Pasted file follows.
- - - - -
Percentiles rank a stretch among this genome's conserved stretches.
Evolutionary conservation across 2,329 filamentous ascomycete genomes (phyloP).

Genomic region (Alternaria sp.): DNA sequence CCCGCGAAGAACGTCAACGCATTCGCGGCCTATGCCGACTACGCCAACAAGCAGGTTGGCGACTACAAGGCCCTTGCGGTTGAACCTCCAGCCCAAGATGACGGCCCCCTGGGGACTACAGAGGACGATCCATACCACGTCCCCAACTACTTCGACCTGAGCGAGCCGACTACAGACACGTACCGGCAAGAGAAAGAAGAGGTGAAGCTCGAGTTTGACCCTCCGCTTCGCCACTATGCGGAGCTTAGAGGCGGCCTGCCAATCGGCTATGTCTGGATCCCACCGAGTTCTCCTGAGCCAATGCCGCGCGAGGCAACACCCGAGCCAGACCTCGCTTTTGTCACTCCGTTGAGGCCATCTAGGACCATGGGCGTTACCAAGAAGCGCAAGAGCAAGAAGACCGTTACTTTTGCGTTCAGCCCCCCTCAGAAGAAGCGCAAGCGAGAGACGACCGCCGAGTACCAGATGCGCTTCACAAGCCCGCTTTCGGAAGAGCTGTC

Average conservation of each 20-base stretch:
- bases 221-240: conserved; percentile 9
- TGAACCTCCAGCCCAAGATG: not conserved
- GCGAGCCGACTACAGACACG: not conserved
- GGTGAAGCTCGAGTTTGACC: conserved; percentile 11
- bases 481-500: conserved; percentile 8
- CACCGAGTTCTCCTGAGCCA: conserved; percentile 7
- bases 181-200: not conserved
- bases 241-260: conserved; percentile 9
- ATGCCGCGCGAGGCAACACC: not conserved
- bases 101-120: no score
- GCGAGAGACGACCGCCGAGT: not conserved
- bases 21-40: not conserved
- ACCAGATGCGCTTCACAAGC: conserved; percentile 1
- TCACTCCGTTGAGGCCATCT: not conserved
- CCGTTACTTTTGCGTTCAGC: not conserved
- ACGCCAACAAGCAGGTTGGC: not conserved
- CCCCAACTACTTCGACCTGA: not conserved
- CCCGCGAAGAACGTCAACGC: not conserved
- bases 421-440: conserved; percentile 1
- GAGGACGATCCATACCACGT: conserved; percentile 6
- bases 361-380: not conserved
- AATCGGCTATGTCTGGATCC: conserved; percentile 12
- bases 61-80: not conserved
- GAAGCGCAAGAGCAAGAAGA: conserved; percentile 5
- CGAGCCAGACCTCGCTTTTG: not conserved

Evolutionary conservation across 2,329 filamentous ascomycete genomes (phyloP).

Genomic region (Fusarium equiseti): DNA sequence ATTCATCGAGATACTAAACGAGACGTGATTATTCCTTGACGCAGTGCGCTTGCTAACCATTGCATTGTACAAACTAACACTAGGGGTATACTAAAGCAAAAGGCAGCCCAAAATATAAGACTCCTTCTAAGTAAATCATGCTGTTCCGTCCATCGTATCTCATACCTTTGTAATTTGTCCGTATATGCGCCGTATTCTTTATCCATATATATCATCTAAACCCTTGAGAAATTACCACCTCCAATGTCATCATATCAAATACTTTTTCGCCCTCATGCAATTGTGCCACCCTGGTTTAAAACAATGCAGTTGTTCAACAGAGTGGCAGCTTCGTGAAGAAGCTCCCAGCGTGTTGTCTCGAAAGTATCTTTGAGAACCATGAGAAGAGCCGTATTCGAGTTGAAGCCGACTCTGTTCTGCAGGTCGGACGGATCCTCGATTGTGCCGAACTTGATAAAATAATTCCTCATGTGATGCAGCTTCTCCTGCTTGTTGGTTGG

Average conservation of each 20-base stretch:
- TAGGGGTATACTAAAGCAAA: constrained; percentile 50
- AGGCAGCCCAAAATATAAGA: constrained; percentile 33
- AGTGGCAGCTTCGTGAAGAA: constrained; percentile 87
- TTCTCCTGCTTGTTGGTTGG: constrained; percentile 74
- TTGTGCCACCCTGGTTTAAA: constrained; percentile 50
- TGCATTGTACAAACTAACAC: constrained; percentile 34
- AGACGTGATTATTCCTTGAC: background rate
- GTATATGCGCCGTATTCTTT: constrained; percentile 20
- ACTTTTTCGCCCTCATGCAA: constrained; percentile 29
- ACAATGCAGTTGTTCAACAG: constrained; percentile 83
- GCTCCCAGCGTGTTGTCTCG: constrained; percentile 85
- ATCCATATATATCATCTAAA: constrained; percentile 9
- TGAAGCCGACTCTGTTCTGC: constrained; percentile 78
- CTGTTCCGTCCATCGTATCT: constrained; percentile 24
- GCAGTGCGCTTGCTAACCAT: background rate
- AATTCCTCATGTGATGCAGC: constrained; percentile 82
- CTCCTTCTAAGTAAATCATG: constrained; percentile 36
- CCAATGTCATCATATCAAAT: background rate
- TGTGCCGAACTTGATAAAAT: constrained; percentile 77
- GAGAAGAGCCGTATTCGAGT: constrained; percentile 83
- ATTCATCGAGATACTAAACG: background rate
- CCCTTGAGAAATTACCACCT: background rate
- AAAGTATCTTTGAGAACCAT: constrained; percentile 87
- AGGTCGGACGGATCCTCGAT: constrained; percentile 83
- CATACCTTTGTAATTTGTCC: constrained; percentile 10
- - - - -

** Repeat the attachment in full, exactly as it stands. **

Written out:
Percentiles rank a stretch among this genome's conserved stretches.
Evolutionary conservation across 2,329 filamentous ascomycete genomes (phyloP).

Genomic region (Alternaria sp.): DNA sequence CCCGCGAAGAACGTCAACGCATTCGCGGCCTATGCCGACTACGCCAACAAGCAGGTTGGCGACTACAAGGCCCTTGCGGTTGAACCTCCAGCCCAAGATGACGGCCCCCTGGGGACTACAGAGGACGATCCATACCACGTCCCCAACTACTTCGACCTGAGCGAGCCGACTACAGACACGTACCGGCAAGAGAAAGAAGAGGTGAAGCTCGAGTTTGACCCTCCGCTTCGCCACTATGCGGAGCTTAGAGGCGGCCTGCCAATCGGCTATGTCTGGATCCCACCGAGTTCTCCTGAGCCAATGCCGCGCGAGGCAACACCCGAGCCAGACCTCGCTTTTGTCACTCCGTTGAGGCCATCTAGGACCATGGGCGTTACCAAGAAGCGCAAGAGCAAGAAGACCGTTACTTTTGCGTTCAGCCCCCCTCAGAAGAAGCGCAAGCGAGAGACGACCGCCGAGTACCAGATGCGCTTCACAAGCCCGCTTTCGGAAGAGCTGTC

Average conservation of each 20-base stretch:
- bases 221-240: conserved; percentile 9
- TGAACCTCCAGCCCAAGATG: not conserved
- GCGAGCCGACTACAGACACG: not conserved
- GGTGAAGCTCGAGTTTGACC: conserved; percentile 11
- bases 481-500: conserved; percentile 8
- CACCGAGTTCTCCTGAGCCA: conserved; percentile 7
- bases 181-200: not conserved
- bases 241-260: conserved; percentile 9
- ATGCCGCGCGAGGCAACACC: not conserved
- bases 101-120: no score
- GCGAGAGACGACCGCCGAGT: not conserved
- bases 21-40: not conserved
- ACCAGATGCGCTTCACAAGC: conserved; percentile 1
- TCACTCCGTTGAGGCCATCT: not conserved
- CCGTTACTTTTGCGTTCAGC: not conserved
- ACGCCAACAAGCAGGTTGGC: not conserved
- CCCCAACTACTTCGACCTGA: not conserved
- CCCGCGAAGAACGTCAACGC: not conserved
- bases 421-440: conserved; percentile 1
- GAGGACGATCCATACCACGT: conserved; percentile 6
- bases 361-380: not conserved
- AATCGGCTATGTCTGGATCC: conserved; percentile 12
- bases 61-80: not conserved
- GAAGCGCAAGAGCAAGAAGA: conserved; percentile 5
- CGAGCCAGACCTCGCTTTTG: not conserved

Evolutionary conservation across 2,329 filamentous ascomycete genomes (phyloP).

Genomic region (Fusarium equiseti): DNA sequence ATTCATCGAGATACTAAACGAGACGTGATTATTCCTTGACGCAGTGCGCTTGCTAACCATTGCATTGTACAAACTAACACTAGGGGTATACTAAAGCAAAAGGCAGCCCAAAATATAAGACTCCTTCTAAGTAAATCATGCTGTTCCGTCCATCGTATCTCATACCTTTGTAATTTGTCCGTATATGCGCCGTATTCTTTATCCATATATATCATCTAAACCCTTGAGAAATTACCACCTCCAATGTCATCATATCAAATACTTTTTCGCCCTCATGCAATTGTGCCACCCTGGTTTAAAACAATGCAGTTGTTCAACAGAGTGGCAGCTTCGTGAAGAAGCTCCCAGCGTGTTGTCTCGAAAGTATCTTTGAGAACCATGAGAAGAGCCGTATTCGAGTTGAAGCCGACTCTGTTCTGCAGGTCGGACGGATCCTCGATTGTGCCGAACTTGATAAAATAATTCCTCATGTGATGCAGCTTCTCCTGCTTGTTGGTTGG

Average conservation of each 20-base stretch:
- TAGGGGTATACTAAAGCAAA: constrained; percentile 50
- AGGCAGCCCAAAATATAAGA: constrained; percentile 33
- AGTGGCAGCTTCGTGAAGAA: constrained; percentile 87
- TTCTCCTGCTTGTTGGTTGG: constrained; percentile 74
- TTGTGCCACCCTGGTTTAAA: constrained; percentile 50
- TGCATTGTACAAACTAACAC: constrained; percentile 34
- AGACGTGATTATTCCTTGAC: background rate
- GTATATGCGCCGTATTCTTT: constrained; percentile 20
- ACTTTTTCGCCCTCATGCAA: constrained; percentile 29
- ACAATGCAGTTGTTCAACAG: constrained; percentile 83
- GCTCCCAGCGTGTTGTCTCG: constrained; percentile 85
- ATCCATATATATCATCTAAA: constrained; percentile 9
- TGAAGCCGACTCTGTTCTGC: constrained; percentile 78
- CTGTTCCGTCCATCGTATCT: constrained; percentile 24
- GCAGTGCGCTTGCTAACCAT: background rate
- AATTCCTCATGTGATGCAGC: constrained; percentile 82
- CTCCTTCTAAGTAAATCATG: constrained; percentile 36
- CCAATGTCATCATATCAAAT: background rate
- TGTGCCGAACTTGATAAAAT: constrained; percentile 77
- GAGAAGAGCCGTATTCGAGT: constrained; percentile 83
- ATTCATCGAGATACTAAACG: background rate
- CCCTTGAGAAATTACCACCT: background rate
- AAAGTATCTTTGAGAACCAT: constrained; percentile 87
- AGGTCGGACGGATCCTCGAT: constrained; percentile 83
- CATACCTTTGTAATTTGTCC: constrained; percentile 10